Supplement industry targeted for more regulation
by Rachel Gray
October 13, 2013 12:22 AM | 3623 views | 0 0 comments | 14 14 recommendations | email to a friend | print
Tom Ryan of Smyrna shows high-potency vitamins and supplements he uses  along with a lifting program. Ryan has been using vitamins and supplements like these for more than 50 years.
Tom Ryan of Smyrna shows high-potency vitamins and supplements he uses along with a lifting program. Ryan has been using vitamins and supplements like these for more than 50 years.
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MARIETTA — Consumers of vitamins and supplements are concerned about a push within the federal government to further regulate alternative medicines, which they say would knock out small suppliers and bolster the already full pockets of big pharmaceutical companies.

The Dietary Supplement Labeling Act introduced by U.S. Sen. Dick Durbin (D-Ill.) on Aug. 1 would require manufacturers of dietary supplements to register with the Food and Drug Administration.

The bill also calls for the Institute of Medicine to evaluate the safety of ingredients for potential adverse effects and risks, especially to children and pregnant or breastfeeding women.

This week, a “fat burning” dietary supplement was voluntarily pulled from shelves by manufacturer USPLabs after the Hawaii Department of Health reported at least 24 people have been hospitalized after using the weight-loss aid.

The cases in Hawaii over the last six months include liver failure and acute hepatitis.

Yet there are more reports of adverse effects from pharmaceuticals than supplements, according to a review in March by the Government Accounting Office.

The GAO study said that between 2008 and 2011, only 6,307 reports were received about health problems from supplements. During that same period, there were 2.7 million reports on FDA-approved prescription drugs.

Jen Talaber, spokeswoman for U.S. Rep. Phil Gingrey (R-Marietta), who is running for the U.S. Senate, said there has not been a single reported death linked to nutritional supplements.

“Rep. Gingrey doesn’t believe it’s appropriate for the FDA to use its limited resources regulating a low-risk industry,” Talaber said. “This legislation creates unnecessary and burdensome regulations that could cost jobs and our sluggish economy tens of billions of dollars annually.”

A healthy business

The FDA does regulate dietary supplements under the Dietary Supplement Health and Education Act of 1994, but unlike prescription drugs, these alternative medicines do not have to be approved before entering the market and there are no mandatory warning labels.

Lauren Culbertson, spokeswoman for U.S. Sen. Johnny Isakson (R-Ga.), said the senator supports the existing regulations and “is not convinced of the need for additional regulations that could reduce consumers access to supplements.”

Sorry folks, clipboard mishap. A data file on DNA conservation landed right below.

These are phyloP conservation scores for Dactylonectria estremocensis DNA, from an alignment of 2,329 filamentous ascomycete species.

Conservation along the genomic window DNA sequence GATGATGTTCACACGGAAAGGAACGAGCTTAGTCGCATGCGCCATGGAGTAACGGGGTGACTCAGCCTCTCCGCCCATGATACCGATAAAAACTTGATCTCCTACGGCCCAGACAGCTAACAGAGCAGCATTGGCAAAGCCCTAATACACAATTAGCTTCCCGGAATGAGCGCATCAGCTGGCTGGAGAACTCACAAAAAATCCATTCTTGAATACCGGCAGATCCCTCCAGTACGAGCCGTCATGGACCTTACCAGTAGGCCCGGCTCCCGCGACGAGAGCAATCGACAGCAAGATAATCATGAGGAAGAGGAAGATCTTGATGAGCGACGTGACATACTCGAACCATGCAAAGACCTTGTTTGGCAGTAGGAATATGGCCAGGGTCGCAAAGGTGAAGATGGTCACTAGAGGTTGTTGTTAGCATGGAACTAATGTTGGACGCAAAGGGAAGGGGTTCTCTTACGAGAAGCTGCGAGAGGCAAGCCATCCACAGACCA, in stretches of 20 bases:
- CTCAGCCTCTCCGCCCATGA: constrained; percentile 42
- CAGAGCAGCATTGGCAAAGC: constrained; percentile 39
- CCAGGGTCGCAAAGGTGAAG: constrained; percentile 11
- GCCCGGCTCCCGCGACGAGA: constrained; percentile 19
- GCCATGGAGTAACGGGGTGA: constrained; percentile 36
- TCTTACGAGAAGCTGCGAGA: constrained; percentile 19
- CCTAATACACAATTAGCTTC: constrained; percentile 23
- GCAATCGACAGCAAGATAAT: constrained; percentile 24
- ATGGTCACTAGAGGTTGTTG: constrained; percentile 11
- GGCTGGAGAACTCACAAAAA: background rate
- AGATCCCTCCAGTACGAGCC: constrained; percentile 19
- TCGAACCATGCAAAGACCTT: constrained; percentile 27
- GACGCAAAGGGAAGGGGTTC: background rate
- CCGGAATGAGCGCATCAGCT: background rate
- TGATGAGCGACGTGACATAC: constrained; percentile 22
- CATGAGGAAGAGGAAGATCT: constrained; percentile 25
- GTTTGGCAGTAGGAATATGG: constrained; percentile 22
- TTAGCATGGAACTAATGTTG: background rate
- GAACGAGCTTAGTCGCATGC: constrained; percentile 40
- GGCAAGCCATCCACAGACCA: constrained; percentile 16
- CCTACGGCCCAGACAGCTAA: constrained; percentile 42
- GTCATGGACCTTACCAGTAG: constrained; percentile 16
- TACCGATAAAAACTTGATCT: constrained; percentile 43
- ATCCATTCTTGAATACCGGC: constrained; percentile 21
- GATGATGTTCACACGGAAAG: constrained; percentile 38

Almost half of all adults in the U.S. consume dietary supplements, with sales in the industry surpassing $30 billion in 2011, according to the GAO study.

The GAO study also stated that more than 50,000 supplemental product lines have been added to shelves in the last 20 years.

Past the organic produce displays and bins of bulk grains, a market off Roswell Road, east of Powers Ferry Road, has an entire section devoted to supplements.

The shelves of Life Grocery include liquid tonics designed to boost a person’s immune system, powders for extra fiber and protein shakes.

Some “medicines” claim to help with digestion, inflammation or stress, including horse-chestnuts to support healthy circulation and sea-buckthorn juice from a tart fruit in Asia to help with liver and cardiovascular health.

One product called “Michelle’s Miracle” is a cherry concentrate that “promotes healthy joints,” according to the label.

“These statements have not been evaluated by the Food and Drug Administration,” the bottle states. “This product is not intended to diagnose, treat, cure or prevent any disease.”

The results are in

Tom Ryan, 68, of Smyrna, has been using high-potency vitamins and other supplements for more than 50 years, when he started purchasing protein powders as a teenager.

Ryan, who has a doctorate in statistics, takes 25 capsules a day, with two extra amino acid pills on days he lifts weights.

The price of registering ingredients with the FDA would be costly and put small companies out of business, Ryan said.

“You don’t get side effects from taking vitamins,” Ryan said. “These are reputable businesses that don’t need to be scrutinized.”

Ryan, who was born in Atlanta, has won 25 national and 10 world weightlifting titles since he started competing in 1986.

A 6-foot-4-inch man, Ryan recently lifted an over 150-pound dumbbell from the floor with one hand while sitting on the edge of his bed.

Ryan has to lift while lying flat or seated due to a congenital foot condition known as Charcot’s Syndrome, which resulted in the amputation of his left foot last November.

In 1966, Ryan was diagnosed with high blood pressure and began taking garlic as a preventive measure, as opposed to treating the condition with a prescription medication.

In January, Ryan was diagnosed with congestive heart failure.

“I am treating it naturally, feel fine and seem normal,” Ryan said.

Ryan said he researches any ailments and follows treatment programs suggested in monthly newsletters by supplemental companies from which he orders pills directly.

Everyone should take basic vitamins, Ryan said, because a person cannot get enough nutrients and minerals from foods.

“Almost everybody in this country is deficient in vitamin D,” Ryan said. “Supplementation is important.”

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